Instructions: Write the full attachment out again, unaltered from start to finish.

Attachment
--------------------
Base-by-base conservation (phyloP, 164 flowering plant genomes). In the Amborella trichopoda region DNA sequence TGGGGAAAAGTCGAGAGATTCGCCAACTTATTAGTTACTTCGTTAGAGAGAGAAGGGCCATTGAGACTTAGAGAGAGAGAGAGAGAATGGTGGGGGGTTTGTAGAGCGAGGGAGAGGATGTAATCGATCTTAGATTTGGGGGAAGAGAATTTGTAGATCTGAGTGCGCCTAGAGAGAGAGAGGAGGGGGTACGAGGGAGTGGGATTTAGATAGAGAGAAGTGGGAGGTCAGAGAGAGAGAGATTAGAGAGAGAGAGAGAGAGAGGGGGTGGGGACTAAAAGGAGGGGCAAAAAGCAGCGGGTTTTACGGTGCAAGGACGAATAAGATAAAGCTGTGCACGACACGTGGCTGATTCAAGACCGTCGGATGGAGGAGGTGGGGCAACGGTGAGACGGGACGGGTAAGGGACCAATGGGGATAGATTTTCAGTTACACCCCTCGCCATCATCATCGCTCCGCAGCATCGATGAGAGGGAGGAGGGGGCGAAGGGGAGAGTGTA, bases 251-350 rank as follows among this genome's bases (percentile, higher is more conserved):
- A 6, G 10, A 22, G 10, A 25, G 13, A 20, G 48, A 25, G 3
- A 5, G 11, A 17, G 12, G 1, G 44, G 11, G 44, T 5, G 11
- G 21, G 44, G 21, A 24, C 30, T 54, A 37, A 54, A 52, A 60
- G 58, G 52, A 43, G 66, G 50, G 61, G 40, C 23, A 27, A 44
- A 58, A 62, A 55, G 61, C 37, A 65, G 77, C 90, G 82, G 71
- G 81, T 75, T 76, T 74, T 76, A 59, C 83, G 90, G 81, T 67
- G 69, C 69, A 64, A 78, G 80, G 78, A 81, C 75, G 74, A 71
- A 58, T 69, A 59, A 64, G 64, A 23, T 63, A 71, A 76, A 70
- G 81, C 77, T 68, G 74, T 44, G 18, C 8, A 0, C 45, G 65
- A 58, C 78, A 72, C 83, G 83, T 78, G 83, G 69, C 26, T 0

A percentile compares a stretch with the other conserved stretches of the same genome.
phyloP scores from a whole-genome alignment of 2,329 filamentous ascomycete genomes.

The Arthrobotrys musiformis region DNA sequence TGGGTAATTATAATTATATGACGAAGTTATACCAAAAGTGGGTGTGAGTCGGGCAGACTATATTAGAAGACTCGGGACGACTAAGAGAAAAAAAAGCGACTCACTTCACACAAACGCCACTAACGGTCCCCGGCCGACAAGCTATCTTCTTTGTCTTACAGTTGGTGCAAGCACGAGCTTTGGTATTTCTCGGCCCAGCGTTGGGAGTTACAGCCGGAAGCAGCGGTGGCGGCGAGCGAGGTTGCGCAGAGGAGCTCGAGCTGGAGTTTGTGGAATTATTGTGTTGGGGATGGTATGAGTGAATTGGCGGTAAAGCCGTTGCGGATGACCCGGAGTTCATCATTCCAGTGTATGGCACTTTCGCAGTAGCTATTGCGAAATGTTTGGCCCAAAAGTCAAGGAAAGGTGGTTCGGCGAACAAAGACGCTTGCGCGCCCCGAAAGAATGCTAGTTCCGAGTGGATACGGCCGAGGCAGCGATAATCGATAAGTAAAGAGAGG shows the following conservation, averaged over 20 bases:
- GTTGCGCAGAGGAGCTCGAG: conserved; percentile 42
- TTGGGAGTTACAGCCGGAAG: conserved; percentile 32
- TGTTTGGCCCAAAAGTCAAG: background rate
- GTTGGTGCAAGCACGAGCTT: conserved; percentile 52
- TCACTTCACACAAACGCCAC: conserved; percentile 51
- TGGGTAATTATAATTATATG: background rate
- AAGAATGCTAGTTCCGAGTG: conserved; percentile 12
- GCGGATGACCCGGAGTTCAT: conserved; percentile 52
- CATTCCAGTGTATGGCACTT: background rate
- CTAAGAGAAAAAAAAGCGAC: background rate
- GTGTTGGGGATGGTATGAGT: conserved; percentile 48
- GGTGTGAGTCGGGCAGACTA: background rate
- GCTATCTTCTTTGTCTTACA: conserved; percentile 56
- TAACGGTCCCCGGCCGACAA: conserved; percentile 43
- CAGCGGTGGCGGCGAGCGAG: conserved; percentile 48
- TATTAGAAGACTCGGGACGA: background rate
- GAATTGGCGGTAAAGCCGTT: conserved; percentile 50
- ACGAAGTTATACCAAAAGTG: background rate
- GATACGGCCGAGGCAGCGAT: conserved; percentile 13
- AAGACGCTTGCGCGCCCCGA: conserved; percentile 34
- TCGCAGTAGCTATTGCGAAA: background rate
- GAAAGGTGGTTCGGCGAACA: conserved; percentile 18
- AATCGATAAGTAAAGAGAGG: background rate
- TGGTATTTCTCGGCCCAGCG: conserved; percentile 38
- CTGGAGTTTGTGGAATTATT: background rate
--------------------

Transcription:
Base-by-base conservation (phyloP, 164 flowering plant genomes). In the Amborella trichopoda region DNA sequence TGGGGAAAAGTCGAGAGATTCGCCAACTTATTAGTTACTTCGTTAGAGAGAGAAGGGCCATTGAGACTTAGAGAGAGAGAGAGAGAATGGTGGGGGGTTTGTAGAGCGAGGGAGAGGATGTAATCGATCTTAGATTTGGGGGAAGAGAATTTGTAGATCTGAGTGCGCCTAGAGAGAGAGAGGAGGGGGTACGAGGGAGTGGGATTTAGATAGAGAGAAGTGGGAGGTCAGAGAGAGAGAGATTAGAGAGAGAGAGAGAGAGAGGGGGTGGGGACTAAAAGGAGGGGCAAAAAGCAGCGGGTTTTACGGTGCAAGGACGAATAAGATAAAGCTGTGCACGACACGTGGCTGATTCAAGACCGTCGGATGGAGGAGGTGGGGCAACGGTGAGACGGGACGGGTAAGGGACCAATGGGGATAGATTTTCAGTTACACCCCTCGCCATCATCATCGCTCCGCAGCATCGATGAGAGGGAGGAGGGGGCGAAGGGGAGAGTGTA, bases 251-350 rank as follows among this genome's bases (percentile, higher is more conserved):
- A 6, G 10, A 22, G 10, A 25, G 13, A 20, G 48, A 25, G 3
- A 5, G 11, A 17, G 12, G 1, G 44, G 11, G 44, T 5, G 11
- G 21, G 44, G 21, A 24, C 30, T 54, A 37, A 54, A 52, A 60
- G 58, G 52, A 43, G 66, G 50, G 61, G 40, C 23, A 27, A 44
- A 58, A 62, A 55, G 61, C 37, A 65, G 77, C 90, G 82, G 71
- G 81, T 75, T 76, T 74, T 76, A 59, C 83, G 90, G 81, T 67
- G 69, C 69, A 64, A 78, G 80, G 78, A 81, C 75, G 74, A 71
- A 58, T 69, A 59, A 64, G 64, A 23, T 63, A 71, A 76, A 70
- G 81, C 77, T 68, G 74, T 44, G 18, C 8, A 0, C 45, G 65
- A 58, C 78, A 72, C 83, G 83, T 78, G 83, G 69, C 26, T 0

A percentile compares a stretch with the other conserved stretches of the same genome.
phyloP scores from a whole-genome alignment of 2,329 filamentous ascomycete genomes.

The Arthrobotrys musiformis region DNA sequence TGGGTAATTATAATTATATGACGAAGTTATACCAAAAGTGGGTGTGAGTCGGGCAGACTATATTAGAAGACTCGGGACGACTAAGAGAAAAAAAAGCGACTCACTTCACACAAACGCCACTAACGGTCCCCGGCCGACAAGCTATCTTCTTTGTCTTACAGTTGGTGCAAGCACGAGCTTTGGTATTTCTCGGCCCAGCGTTGGGAGTTACAGCCGGAAGCAGCGGTGGCGGCGAGCGAGGTTGCGCAGAGGAGCTCGAGCTGGAGTTTGTGGAATTATTGTGTTGGGGATGGTATGAGTGAATTGGCGGTAAAGCCGTTGCGGATGACCCGGAGTTCATCATTCCAGTGTATGGCACTTTCGCAGTAGCTATTGCGAAATGTTTGGCCCAAAAGTCAAGGAAAGGTGGTTCGGCGAACAAAGACGCTTGCGCGCCCCGAAAGAATGCTAGTTCCGAGTGGATACGGCCGAGGCAGCGATAATCGATAAGTAAAGAGAGG shows the following conservation, averaged over 20 bases:
- GTTGCGCAGAGGAGCTCGAG: conserved; percentile 42
- TTGGGAGTTACAGCCGGAAG: conserved; percentile 32
- TGTTTGGCCCAAAAGTCAAG: background rate
- GTTGGTGCAAGCACGAGCTT: conserved; percentile 52
- TCACTTCACACAAACGCCAC: conserved; percentile 51
- TGGGTAATTATAATTATATG: background rate
- AAGAATGCTAGTTCCGAGTG: conserved; percentile 12
- GCGGATGACCCGGAGTTCAT: conserved; percentile 52
- CATTCCAGTGTATGGCACTT: background rate
- CTAAGAGAAAAAAAAGCGAC: background rate
- GTGTTGGGGATGGTATGAGT: conserved; percentile 48
- GGTGTGAGTCGGGCAGACTA: background rate
- GCTATCTTCTTTGTCTTACA: conserved; percentile 56
- TAACGGTCCCCGGCCGACAA: conserved; percentile 43
- CAGCGGTGGCGGCGAGCGAG: conserved; percentile 48
- TATTAGAAGACTCGGGACGA: background rate
- GAATTGGCGGTAAAGCCGTT: conserved; percentile 50
- ACGAAGTTATACCAAAAGTG: background rate
- GATACGGCCGAGGCAGCGAT: conserved; percentile 13
- AAGACGCTTGCGCGCCCCGA: conserved; percentile 34
- TCGCAGTAGCTATTGCGAAA: background rate
- GAAAGGTGGTTCGGCGAACA: conserved; percentile 18
- AATCGATAAGTAAAGAGAGG: background rate
- TGGTATTTCTCGGCCCAGCG: conserved; percentile 38
- CTGGAGTTTGTGGAATTATT: background rate